7 Flavors and Tastes in Chinese

by | Aug 28, 2023

7 Flavors and Tastes in Chinese

Many expats living in China are fascinated about Chinese food in that quite a few Chinese dishes feature a blend of different tastes. Meanwhile, it’s necessary to describe what flavors or tastes you prefer when ordering food at a restaurant. In this article, you’ll have the opportunity to learn how to describe 7 flavors and tastes in Chinese.

1. Sweet, 甜 (tián)

Sweet taste | That's Mandarin

Sweet food or dishes don’t play a significant role in Chinese food culture. Expats living in China sometimes complain that many Chinese dishes are too oily and often have strong flavors. However, there are still some regional cuisines that are famous for dishes with a sweet taste, such as Shanghainese cuisine. Meanwhile, different types of sweet soft drinks are prevailing across China, with 奶茶 (nǎichá), “bubble tea” being the most popular one.

2. Sour, 酸 (suān)

Sour taste | That's Mandarin

Vinegar is often considered one of the indispensable ingredients when it comes to Chinese culinary culture. Sour taste can be found in many typical Chinese dishes like 酸菜鱼 (suān cài yú), “sauerkraut fish” and 咕咾肉 (gū lǎo ròu), “sweet and sour pork”.

3. Bitter, 苦 (kǔ)

Bitter taste | That's Mandarin

Although the word “bitter” usually has a derogatory meaning, it turns out to be the “predominant taste” of those herbs used to prepare Chinese medicine. Many old people in China even believe that the “bitter components” are what helps cure illnesses.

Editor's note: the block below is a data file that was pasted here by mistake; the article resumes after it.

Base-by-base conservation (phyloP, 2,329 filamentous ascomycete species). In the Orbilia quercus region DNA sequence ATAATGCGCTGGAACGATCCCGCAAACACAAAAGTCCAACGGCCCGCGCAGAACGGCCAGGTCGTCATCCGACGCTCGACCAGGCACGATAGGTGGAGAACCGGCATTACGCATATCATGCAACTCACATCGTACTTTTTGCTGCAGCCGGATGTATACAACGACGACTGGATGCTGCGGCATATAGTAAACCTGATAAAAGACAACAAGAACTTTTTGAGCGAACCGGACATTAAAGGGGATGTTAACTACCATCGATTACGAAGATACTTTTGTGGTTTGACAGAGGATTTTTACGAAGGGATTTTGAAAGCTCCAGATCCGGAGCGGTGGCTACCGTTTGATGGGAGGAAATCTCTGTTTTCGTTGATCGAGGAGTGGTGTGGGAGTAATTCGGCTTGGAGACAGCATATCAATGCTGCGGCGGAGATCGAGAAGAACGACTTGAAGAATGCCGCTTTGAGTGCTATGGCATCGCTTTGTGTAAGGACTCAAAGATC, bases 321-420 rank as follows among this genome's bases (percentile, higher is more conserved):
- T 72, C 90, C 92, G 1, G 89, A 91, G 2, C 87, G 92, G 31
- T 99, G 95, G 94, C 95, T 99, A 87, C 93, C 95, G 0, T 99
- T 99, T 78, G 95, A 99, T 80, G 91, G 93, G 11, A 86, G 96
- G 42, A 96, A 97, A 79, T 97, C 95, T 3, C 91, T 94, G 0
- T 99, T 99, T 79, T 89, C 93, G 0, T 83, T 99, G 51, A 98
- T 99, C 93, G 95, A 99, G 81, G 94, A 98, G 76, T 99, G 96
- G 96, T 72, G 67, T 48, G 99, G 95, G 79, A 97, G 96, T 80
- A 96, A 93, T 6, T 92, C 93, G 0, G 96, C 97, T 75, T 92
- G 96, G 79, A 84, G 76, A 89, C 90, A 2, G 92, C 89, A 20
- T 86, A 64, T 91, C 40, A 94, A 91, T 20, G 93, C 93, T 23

4. Spicy, 辣 (là)

Spicy taste | That's Mandarin

This is the most “well-known” taste that comes to expats’ minds in terms of Chinese dishes. It’s generally agreed that 四川菜 (Sìchuān cài), “Sichuan cuisine” reflects the quintessence of spicy Chinese dishes. 四川火锅 (Sìchuān huǒguō), “Sichuan hotpot” is considered an ideal choice for a joyful get-together.

If you haven’t had a chance to try Chinese hotpot, this article will help you gain a basic understanding of some of the most popular types of hotpot in China. 

5. Salty, 咸 (xián)

Salty taste | That's Mandarin

As has been mentioned above, many Chinese dishes have a strong taste due to a fairly large amount of ingredient like soy sauce used when preparing them. Despite the fact that the intake of an excessive amount of salt is harmful for health, “saltiness” is an inalienable part of Chinese food culture.

6. Fragrant, 香 (xiāng)

Fragrant taste | That's Mandarin

香 (xiāng) can be used to describe anything that smells nice. In China, if a dish is considered impeccable, it should be 色香味俱全 (sè xiāng wèi jù quán): perfect in color, aroma and taste. Meanwhile, 香 (xiāng) is often used to describe cosmetic products. For example, 香水 (xiāng shuǐ) means “perfume” (literally it means “aromatic water”).

7. Stinky, 臭 (chòu)

Stinky | That's Mandarin

In China, there are a few kinds of food that smell “terrible” but taste “terrific”, with 臭豆腐 (chòu dòufu), “stinky tofu” being the symbol of “smelly Chinese food”. What western people can’t stand about stinky tofu is its pungent smell which immediately makes them lose their appetites. However, some of them have become addicted to it after taking the first bite.

Take it Further!

Which of these 7 flavors and tastes in Chinese is your favorite? Share your opinion in the comments below! To find out more interesting facts about life in China and Chinese language and culture, check out That’s Mandarin official Instagram Profile.


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